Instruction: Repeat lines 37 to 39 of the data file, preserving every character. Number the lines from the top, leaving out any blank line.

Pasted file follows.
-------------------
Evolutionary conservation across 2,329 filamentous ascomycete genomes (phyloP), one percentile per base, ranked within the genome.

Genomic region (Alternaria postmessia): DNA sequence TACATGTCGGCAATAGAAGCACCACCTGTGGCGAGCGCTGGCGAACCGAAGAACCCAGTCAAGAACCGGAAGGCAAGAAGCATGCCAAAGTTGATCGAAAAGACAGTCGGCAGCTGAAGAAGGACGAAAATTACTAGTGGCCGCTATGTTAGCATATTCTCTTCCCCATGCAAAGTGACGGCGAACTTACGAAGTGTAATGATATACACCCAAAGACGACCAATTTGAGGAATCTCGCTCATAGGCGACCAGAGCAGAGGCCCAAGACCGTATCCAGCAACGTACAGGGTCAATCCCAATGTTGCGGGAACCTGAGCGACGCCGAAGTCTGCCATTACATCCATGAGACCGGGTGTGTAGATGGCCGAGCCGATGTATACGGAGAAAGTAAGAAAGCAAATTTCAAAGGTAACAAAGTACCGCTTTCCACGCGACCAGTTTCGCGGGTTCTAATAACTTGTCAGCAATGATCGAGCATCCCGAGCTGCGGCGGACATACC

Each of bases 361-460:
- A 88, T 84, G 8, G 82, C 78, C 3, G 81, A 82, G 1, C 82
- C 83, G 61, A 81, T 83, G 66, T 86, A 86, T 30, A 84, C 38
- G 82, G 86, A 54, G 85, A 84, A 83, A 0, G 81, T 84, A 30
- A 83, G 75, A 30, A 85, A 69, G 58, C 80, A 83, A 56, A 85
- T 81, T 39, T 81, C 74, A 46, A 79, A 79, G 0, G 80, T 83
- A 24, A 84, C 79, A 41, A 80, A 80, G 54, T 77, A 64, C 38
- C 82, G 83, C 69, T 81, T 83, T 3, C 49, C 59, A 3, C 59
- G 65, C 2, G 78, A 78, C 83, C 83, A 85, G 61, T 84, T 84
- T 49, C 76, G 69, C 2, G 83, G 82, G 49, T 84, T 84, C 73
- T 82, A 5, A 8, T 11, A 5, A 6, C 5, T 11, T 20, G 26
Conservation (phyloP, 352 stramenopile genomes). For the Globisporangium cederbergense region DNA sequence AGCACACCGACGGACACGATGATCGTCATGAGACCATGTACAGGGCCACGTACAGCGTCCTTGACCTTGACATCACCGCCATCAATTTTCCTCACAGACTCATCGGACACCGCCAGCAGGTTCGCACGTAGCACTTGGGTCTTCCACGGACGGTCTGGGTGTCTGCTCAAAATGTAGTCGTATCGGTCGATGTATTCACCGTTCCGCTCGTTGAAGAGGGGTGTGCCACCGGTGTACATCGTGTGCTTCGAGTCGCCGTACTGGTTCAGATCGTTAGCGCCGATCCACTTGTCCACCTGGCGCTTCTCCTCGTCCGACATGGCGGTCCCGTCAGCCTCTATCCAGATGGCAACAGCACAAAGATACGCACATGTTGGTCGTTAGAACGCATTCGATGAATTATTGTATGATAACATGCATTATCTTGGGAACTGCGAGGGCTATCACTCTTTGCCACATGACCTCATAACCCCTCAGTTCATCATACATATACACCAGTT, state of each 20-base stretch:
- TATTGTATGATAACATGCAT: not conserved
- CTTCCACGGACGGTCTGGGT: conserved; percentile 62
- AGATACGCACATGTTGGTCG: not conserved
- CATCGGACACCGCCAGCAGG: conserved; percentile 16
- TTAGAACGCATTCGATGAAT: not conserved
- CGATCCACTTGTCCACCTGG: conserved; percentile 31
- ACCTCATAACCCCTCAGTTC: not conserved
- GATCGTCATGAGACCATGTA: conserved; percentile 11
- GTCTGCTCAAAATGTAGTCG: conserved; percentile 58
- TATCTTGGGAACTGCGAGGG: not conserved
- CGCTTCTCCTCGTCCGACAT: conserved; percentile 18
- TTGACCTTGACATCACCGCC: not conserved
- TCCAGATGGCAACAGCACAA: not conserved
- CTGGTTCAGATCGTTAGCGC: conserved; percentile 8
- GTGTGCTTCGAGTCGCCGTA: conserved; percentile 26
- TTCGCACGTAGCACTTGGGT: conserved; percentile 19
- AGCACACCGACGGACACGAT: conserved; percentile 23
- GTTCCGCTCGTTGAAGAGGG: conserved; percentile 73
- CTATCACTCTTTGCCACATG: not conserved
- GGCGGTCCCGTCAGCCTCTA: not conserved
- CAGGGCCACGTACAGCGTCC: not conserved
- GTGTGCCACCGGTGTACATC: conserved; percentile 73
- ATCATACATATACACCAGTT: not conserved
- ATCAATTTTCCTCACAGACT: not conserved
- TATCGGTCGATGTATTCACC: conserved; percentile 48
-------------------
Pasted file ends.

- ATCATACATATACACCAGTT: not conserved
- ATCAATTTTCCTCACAGACT: not conserved
- TATCGGTCGATGTATTCACC: conserved; percentile 48